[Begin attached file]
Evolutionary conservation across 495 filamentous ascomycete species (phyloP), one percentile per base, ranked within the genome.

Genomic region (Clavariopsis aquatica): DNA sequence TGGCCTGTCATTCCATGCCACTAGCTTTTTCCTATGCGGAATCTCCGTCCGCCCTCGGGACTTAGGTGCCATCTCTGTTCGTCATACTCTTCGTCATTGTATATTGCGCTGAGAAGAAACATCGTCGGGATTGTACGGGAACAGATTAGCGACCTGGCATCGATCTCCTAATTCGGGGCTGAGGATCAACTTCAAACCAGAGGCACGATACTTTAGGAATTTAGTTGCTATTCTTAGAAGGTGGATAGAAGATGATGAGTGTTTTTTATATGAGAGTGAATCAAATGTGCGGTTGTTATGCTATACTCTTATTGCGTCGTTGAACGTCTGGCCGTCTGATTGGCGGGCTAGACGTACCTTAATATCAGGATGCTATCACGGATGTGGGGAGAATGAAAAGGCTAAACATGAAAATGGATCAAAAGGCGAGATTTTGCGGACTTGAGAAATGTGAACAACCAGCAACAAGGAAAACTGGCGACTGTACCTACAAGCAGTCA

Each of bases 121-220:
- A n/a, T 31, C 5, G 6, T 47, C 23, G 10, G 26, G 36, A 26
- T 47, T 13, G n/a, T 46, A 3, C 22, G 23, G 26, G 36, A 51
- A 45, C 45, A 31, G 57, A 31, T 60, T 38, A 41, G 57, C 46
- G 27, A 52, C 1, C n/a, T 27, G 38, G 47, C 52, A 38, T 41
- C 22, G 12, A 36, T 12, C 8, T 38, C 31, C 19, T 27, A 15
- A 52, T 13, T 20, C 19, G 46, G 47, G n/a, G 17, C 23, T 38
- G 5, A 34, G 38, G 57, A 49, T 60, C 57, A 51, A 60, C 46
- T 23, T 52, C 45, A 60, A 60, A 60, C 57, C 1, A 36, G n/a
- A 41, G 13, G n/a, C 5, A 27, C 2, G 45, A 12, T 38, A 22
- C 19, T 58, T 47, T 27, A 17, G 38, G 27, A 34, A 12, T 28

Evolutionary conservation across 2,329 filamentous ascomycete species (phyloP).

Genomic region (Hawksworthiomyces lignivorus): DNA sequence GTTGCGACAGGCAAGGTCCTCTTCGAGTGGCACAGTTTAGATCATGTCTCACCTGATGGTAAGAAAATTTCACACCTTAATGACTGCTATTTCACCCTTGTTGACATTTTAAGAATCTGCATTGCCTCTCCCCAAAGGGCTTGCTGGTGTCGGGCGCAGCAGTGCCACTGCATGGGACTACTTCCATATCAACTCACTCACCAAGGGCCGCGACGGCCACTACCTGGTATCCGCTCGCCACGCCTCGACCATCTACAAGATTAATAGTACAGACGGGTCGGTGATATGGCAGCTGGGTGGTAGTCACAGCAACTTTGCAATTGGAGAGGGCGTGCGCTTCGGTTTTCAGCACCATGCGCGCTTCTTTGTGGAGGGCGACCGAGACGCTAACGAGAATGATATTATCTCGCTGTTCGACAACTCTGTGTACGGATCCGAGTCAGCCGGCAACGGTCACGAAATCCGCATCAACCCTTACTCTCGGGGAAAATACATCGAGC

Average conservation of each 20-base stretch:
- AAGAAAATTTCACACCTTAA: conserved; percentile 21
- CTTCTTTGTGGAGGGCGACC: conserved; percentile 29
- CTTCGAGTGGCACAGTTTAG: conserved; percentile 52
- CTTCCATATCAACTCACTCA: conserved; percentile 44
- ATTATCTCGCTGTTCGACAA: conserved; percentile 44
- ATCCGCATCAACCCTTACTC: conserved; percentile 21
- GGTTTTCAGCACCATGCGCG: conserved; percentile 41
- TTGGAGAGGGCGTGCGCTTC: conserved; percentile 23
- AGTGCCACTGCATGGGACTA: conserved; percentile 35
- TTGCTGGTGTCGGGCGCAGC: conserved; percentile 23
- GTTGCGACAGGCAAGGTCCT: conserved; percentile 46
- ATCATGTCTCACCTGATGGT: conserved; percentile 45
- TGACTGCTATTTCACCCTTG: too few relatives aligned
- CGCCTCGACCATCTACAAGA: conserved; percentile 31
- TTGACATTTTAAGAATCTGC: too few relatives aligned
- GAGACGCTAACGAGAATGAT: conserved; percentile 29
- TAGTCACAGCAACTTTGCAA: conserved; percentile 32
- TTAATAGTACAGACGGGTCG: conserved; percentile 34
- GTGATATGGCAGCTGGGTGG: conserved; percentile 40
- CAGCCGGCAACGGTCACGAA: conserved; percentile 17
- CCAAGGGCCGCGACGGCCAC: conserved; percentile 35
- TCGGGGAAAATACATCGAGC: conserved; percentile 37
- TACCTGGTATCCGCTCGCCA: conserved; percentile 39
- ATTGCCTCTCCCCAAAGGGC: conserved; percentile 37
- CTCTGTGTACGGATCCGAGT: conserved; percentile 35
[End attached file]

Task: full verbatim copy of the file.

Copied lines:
Evolutionary conservation across 495 filamentous ascomycete species (phyloP), one percentile per base, ranked within the genome.

Genomic region (Clavariopsis aquatica): DNA sequence TGGCCTGTCATTCCATGCCACTAGCTTTTTCCTATGCGGAATCTCCGTCCGCCCTCGGGACTTAGGTGCCATCTCTGTTCGTCATACTCTTCGTCATTGTATATTGCGCTGAGAAGAAACATCGTCGGGATTGTACGGGAACAGATTAGCGACCTGGCATCGATCTCCTAATTCGGGGCTGAGGATCAACTTCAAACCAGAGGCACGATACTTTAGGAATTTAGTTGCTATTCTTAGAAGGTGGATAGAAGATGATGAGTGTTTTTTATATGAGAGTGAATCAAATGTGCGGTTGTTATGCTATACTCTTATTGCGTCGTTGAACGTCTGGCCGTCTGATTGGCGGGCTAGACGTACCTTAATATCAGGATGCTATCACGGATGTGGGGAGAATGAAAAGGCTAAACATGAAAATGGATCAAAAGGCGAGATTTTGCGGACTTGAGAAATGTGAACAACCAGCAACAAGGAAAACTGGCGACTGTACCTACAAGCAGTCA

Each of bases 121-220:
- A n/a, T 31, C 5, G 6, T 47, C 23, G 10, G 26, G 36, A 26
- T 47, T 13, G n/a, T 46, A 3, C 22, G 23, G 26, G 36, A 51
- A 45, C 45, A 31, G 57, A 31, T 60, T 38, A 41, G 57, C 46
- G 27, A 52, C 1, C n/a, T 27, G 38, G 47, C 52, A 38, T 41
- C 22, G 12, A 36, T 12, C 8, T 38, C 31, C 19, T 27, A 15
- A 52, T 13, T 20, C 19, G 46, G 47, G n/a, G 17, C 23, T 38
- G 5, A 34, G 38, G 57, A 49, T 60, C 57, A 51, A 60, C 46
- T 23, T 52, C 45, A 60, A 60, A 60, C 57, C 1, A 36, G n/a
- A 41, G 13, G n/a, C 5, A 27, C 2, G 45, A 12, T 38, A 22
- C 19, T 58, T 47, T 27, A 17, G 38, G 27, A 34, A 12, T 28

Evolutionary conservation across 2,329 filamentous ascomycete species (phyloP).

Genomic region (Hawksworthiomyces lignivorus): DNA sequence GTTGCGACAGGCAAGGTCCTCTTCGAGTGGCACAGTTTAGATCATGTCTCACCTGATGGTAAGAAAATTTCACACCTTAATGACTGCTATTTCACCCTTGTTGACATTTTAAGAATCTGCATTGCCTCTCCCCAAAGGGCTTGCTGGTGTCGGGCGCAGCAGTGCCACTGCATGGGACTACTTCCATATCAACTCACTCACCAAGGGCCGCGACGGCCACTACCTGGTATCCGCTCGCCACGCCTCGACCATCTACAAGATTAATAGTACAGACGGGTCGGTGATATGGCAGCTGGGTGGTAGTCACAGCAACTTTGCAATTGGAGAGGGCGTGCGCTTCGGTTTTCAGCACCATGCGCGCTTCTTTGTGGAGGGCGACCGAGACGCTAACGAGAATGATATTATCTCGCTGTTCGACAACTCTGTGTACGGATCCGAGTCAGCCGGCAACGGTCACGAAATCCGCATCAACCCTTACTCTCGGGGAAAATACATCGAGC

Average conservation of each 20-base stretch:
- AAGAAAATTTCACACCTTAA: conserved; percentile 21
- CTTCTTTGTGGAGGGCGACC: conserved; percentile 29
- CTTCGAGTGGCACAGTTTAG: conserved; percentile 52
- CTTCCATATCAACTCACTCA: conserved; percentile 44
- ATTATCTCGCTGTTCGACAA: conserved; percentile 44
- ATCCGCATCAACCCTTACTC: conserved; percentile 21
- GGTTTTCAGCACCATGCGCG: conserved; percentile 41
- TTGGAGAGGGCGTGCGCTTC: conserved; percentile 23
- AGTGCCACTGCATGGGACTA: conserved; percentile 35
- TTGCTGGTGTCGGGCGCAGC: conserved; percentile 23
- GTTGCGACAGGCAAGGTCCT: conserved; percentile 46
- ATCATGTCTCACCTGATGGT: conserved; percentile 45
- TGACTGCTATTTCACCCTTG: too few relatives aligned
- CGCCTCGACCATCTACAAGA: conserved; percentile 31
- TTGACATTTTAAGAATCTGC: too few relatives aligned
- GAGACGCTAACGAGAATGAT: conserved; percentile 29
- TAGTCACAGCAACTTTGCAA: conserved; percentile 32
- TTAATAGTACAGACGGGTCG: conserved; percentile 34
- GTGATATGGCAGCTGGGTGG: conserved; percentile 40
- CAGCCGGCAACGGTCACGAA: conserved; percentile 17
- CCAAGGGCCGCGACGGCCAC: conserved; percentile 35
- TCGGGGAAAATACATCGAGC: conserved; percentile 37
- TACCTGGTATCCGCTCGCCA: conserved; percentile 39
- ATTGCCTCTCCCCAAAGGGC: conserved; percentile 37
- CTCTGTGTACGGATCCGAGT: conserved; percentile 35